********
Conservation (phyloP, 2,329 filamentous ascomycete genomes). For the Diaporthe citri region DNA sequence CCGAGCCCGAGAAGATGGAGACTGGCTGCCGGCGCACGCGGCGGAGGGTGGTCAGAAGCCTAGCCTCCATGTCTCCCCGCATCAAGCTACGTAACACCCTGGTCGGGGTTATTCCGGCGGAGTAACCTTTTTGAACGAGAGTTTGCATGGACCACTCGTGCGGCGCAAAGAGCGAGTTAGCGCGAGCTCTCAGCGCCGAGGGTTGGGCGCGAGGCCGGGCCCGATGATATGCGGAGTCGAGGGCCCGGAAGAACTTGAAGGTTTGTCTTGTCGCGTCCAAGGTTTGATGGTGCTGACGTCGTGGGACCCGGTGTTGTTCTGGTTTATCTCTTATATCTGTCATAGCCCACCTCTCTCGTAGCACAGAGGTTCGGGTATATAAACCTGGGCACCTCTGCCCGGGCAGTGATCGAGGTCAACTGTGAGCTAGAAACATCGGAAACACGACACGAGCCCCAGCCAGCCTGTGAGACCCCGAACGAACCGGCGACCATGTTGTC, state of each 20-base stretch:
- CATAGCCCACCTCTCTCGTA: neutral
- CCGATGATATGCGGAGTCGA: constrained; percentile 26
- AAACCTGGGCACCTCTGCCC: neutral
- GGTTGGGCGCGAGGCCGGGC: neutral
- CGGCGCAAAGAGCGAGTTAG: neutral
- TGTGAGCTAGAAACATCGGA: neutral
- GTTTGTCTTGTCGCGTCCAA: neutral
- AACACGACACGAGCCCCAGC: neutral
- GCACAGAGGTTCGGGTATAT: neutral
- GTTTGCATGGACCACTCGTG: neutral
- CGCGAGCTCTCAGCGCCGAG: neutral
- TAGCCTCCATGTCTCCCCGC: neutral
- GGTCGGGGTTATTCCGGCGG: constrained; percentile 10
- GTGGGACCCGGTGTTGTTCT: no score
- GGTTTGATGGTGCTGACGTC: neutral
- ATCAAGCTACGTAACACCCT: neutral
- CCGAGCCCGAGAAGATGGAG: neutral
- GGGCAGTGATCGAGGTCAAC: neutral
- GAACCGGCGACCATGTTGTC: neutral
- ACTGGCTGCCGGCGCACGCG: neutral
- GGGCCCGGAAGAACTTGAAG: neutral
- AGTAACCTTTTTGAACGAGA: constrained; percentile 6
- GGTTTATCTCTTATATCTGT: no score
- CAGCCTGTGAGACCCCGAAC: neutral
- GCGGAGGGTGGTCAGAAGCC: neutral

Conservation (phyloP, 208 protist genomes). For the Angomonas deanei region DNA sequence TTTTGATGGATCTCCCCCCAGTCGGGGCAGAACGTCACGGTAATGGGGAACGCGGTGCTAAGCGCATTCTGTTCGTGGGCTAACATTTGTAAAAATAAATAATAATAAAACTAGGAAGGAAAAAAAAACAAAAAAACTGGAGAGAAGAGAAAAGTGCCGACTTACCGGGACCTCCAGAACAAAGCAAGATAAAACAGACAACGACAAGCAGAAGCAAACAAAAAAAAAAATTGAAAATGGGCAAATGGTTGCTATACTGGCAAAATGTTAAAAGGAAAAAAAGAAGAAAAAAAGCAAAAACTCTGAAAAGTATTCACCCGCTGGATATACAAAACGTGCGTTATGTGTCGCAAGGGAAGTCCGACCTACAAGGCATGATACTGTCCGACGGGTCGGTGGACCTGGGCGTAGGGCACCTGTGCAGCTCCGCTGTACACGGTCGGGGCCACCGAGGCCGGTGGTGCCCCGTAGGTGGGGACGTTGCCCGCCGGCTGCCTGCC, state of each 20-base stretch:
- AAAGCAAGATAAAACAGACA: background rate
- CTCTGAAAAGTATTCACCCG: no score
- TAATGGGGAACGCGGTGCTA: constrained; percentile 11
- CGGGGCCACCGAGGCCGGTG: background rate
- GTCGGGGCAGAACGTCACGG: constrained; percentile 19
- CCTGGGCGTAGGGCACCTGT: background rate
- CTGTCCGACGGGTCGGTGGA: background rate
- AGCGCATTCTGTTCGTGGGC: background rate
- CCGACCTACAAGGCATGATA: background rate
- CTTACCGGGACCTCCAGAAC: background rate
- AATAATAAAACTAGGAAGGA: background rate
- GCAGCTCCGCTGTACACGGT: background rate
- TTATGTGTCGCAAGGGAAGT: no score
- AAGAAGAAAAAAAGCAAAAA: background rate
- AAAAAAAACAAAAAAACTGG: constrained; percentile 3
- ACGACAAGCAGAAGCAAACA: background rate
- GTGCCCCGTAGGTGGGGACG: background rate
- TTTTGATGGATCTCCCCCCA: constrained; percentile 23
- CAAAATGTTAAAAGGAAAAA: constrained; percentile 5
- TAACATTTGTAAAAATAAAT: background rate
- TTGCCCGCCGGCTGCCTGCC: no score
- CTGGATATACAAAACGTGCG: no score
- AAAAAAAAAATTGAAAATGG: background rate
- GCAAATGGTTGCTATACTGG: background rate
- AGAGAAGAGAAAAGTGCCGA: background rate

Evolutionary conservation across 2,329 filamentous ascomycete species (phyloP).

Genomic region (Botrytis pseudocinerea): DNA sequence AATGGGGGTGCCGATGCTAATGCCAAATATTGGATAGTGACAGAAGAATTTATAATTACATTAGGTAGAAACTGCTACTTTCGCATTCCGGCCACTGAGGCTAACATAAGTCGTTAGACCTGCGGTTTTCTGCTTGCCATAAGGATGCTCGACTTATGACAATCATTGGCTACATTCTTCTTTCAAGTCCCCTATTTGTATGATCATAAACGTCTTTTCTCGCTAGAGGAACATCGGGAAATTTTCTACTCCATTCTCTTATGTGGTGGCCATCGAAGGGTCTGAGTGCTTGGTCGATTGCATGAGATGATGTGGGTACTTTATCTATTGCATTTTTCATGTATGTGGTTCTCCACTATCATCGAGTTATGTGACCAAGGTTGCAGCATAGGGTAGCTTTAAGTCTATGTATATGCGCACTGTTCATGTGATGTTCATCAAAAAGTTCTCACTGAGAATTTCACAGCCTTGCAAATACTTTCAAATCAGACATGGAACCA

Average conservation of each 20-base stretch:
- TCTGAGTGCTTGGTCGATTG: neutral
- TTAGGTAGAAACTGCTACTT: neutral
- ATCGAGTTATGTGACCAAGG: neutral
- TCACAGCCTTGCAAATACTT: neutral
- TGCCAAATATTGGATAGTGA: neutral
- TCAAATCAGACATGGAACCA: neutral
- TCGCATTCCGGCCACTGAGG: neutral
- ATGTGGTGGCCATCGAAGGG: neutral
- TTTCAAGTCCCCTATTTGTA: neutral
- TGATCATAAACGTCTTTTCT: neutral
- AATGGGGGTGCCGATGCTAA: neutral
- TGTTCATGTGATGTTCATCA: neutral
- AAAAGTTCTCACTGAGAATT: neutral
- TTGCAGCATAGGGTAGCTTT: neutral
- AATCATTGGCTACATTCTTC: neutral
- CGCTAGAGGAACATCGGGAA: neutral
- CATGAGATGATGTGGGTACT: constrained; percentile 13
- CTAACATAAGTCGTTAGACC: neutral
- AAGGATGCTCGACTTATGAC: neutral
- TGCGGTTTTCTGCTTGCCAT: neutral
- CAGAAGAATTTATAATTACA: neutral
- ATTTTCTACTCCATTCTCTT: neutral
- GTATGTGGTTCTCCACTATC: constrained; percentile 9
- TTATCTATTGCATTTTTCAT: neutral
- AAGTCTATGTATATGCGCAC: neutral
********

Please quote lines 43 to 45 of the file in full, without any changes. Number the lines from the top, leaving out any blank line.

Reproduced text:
- ACGACAAGCAGAAGCAAACA: background rate
- GTGCCCCGTAGGTGGGGACG: background rate
- TTTTGATGGATCTCCCCCCA: constrained; percentile 23